THE year started on an upbeat note for the Kuala Langat district when it was upgraded to a municipality on March 1 after a 13-year wait.
Sepang district officer Mohammad Zain A. Hamid, who was Kuala Langat District Council president during that time, said he hoped that with the new status, there would be reform in mindset with regard to rubbish management, specifically littering and illegal dumping.
While Kuala Langat is known for popular attractions in Bukit Jugra, Morib beach and historical heritage sites, the areas of Teluk Panglima Garang, Jenjarom and Banting are infamous for fly tipping and environmental issues.
Kuala Langat Municipal Council (MPKL) public relations and corporate unit head Mohammad Kamal Mohd Ramlan said 143 illegal dumping cases had been reported from 2019.
The cost to dispose of the waste in 2020 amounted to RM30,000.
The figure would have been higher if MPKL had not resorted to using its trucks and manpower to clear the dumpsites.
StarMetro highlighted an incident in Kampung Olak Lempit, Banting in August where industrial and construction wastes were discarded on agricultural land.
Pungent smell permeating the area gave the culprits away.
Officers from MPKL and Kuala Langat Land and Mines Office subsequently found that water in a drain had turned black, believed to have been caused by chemical substances traced to the site.
The culprits were issued two notices under the Rubbish Collection, Disposal and Discharge MPKL 2007 by-law for illegal dumping of waste.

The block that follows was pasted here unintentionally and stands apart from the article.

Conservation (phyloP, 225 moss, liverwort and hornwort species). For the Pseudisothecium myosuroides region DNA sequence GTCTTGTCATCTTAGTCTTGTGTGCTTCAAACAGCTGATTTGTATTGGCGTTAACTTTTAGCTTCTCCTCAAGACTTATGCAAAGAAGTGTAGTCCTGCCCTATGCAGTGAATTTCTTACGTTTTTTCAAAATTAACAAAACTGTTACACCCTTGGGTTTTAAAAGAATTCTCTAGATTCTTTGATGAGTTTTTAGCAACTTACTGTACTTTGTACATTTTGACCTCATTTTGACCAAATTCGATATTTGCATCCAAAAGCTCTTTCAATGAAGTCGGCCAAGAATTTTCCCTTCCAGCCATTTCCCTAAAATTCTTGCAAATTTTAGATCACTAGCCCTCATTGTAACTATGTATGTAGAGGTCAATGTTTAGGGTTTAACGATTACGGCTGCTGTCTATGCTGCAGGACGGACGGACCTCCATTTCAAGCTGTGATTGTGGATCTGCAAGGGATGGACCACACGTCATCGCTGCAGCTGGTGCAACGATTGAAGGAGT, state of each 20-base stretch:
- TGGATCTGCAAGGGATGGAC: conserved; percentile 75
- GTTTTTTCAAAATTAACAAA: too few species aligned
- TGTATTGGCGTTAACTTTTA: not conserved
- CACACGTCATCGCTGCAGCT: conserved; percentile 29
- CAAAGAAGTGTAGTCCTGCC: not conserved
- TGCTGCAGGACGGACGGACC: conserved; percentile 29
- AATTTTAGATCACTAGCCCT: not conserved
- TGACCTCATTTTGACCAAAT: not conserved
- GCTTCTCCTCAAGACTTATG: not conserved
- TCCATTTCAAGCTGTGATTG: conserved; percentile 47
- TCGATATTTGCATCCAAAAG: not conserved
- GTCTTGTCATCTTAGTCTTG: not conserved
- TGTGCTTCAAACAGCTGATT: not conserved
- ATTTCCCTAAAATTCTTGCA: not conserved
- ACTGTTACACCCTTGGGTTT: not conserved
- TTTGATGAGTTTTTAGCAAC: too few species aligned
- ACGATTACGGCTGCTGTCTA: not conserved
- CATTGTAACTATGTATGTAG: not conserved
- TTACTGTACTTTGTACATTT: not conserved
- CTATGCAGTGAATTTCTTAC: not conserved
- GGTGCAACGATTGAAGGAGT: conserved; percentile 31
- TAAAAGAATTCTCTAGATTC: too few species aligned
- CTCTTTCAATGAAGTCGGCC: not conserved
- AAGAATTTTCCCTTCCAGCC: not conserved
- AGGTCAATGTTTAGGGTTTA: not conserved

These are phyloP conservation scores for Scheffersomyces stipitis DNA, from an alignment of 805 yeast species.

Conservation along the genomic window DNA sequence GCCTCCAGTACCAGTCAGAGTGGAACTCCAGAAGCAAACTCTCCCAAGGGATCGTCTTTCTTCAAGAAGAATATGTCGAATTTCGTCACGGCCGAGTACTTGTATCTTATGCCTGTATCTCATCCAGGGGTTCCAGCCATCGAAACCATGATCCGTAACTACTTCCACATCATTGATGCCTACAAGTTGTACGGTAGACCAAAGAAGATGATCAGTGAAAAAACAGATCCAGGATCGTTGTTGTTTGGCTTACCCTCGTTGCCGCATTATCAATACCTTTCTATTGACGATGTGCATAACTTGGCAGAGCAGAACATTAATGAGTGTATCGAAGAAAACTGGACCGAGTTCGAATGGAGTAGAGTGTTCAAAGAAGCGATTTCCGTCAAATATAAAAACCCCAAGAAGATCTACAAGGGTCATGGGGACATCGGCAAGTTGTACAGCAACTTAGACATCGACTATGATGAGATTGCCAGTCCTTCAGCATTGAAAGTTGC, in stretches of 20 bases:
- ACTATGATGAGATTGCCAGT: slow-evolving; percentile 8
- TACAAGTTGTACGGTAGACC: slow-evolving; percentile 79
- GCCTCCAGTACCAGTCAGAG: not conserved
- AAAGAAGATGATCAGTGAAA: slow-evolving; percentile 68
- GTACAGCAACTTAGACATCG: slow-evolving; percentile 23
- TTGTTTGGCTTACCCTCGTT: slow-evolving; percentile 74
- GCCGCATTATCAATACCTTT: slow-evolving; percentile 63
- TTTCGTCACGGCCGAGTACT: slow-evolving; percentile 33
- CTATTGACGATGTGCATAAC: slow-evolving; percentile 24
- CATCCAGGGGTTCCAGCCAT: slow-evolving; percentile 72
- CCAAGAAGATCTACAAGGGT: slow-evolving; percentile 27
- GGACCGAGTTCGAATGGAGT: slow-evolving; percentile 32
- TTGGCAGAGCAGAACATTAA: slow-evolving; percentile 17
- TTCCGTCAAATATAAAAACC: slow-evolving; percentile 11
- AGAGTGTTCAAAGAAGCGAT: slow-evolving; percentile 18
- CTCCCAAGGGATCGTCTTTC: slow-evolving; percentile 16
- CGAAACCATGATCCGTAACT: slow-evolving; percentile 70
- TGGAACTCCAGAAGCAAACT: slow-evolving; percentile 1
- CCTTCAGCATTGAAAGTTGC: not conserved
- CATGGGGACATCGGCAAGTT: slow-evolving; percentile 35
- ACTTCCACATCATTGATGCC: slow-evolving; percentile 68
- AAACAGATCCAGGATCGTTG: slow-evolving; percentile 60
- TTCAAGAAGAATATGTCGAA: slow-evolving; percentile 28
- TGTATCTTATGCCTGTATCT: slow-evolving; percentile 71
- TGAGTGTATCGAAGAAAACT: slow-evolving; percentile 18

Locals, however, were not appeased, fearing that toxic chemicals leaking underground would result in the land being infertile.
In the same month, less than 10km away, residents of Taman Bakti questioned why a paper factory was allowed to operate 40m from their housing area.
Parents who had children studying at SR Agama Integrasi Sungai Manggis and Sekolah Agama Menengah Tinggi Sungai Manggis, both within 150m radius of the factory, were perplexed as acrid smell emanated from the industrial facility.
The country was in the recovery movement control order stage then and schools had reopened.
The report in StarMetro caught the attention of MPKL president Datuk Amirul Azizan Abd Rahim who led a joint operation to the factory.
Environment Minister Datuk Tuan Ibrahim Tuan Man directed the Environment Department (DOE) to investigate the matter as well.
The issue was also raised by Sijangkang assemblyman Datuk Dr Ahmad Yunus Hairi at the Selangor state assembly on Nov 3.
In this case, the distance between industrial plants and housing areas became a subject of debate.
The Kuala Langat Local Plan 2030 stated that heavy industries should be sited 500m from settlements, along with 70% green buffer.
However, Selangor local government, land transport and new village development committee chairman Ng Sze Han said a new local plan for 2035 would be issued and the distance would be revised to 300m.
Residents measured the distance from the housing area to the factory’s fence and they found it was a mere 40m.
A statement by DOE indicated a shorter 30m distance.
Kuala Langat Environmental Action Organisation (PTASKL) secretary Pua Lay Peng had said that according to environmental experts, the distance should be revised to at least one kilometre.
She hoped that the authorities would review these assessments.
Meanwhile, surveillance efforts by the authorities revealed that many factory owners did not hire proper waste disposal companies to manage their rubbish. This explains why fly tipping is rife.
Following a committee meeting, MPKL has made it compulsory for all manufacturers and factory owners to appoint KDEB Waste Management to manage the disposal of solid and bulk wastes.
Those who do not comply will have their licences suspended.
PTASKL chairman Tan Ching Heng commended MPKL on the positive move to address illegal dumping which has plagued the municipality for years.
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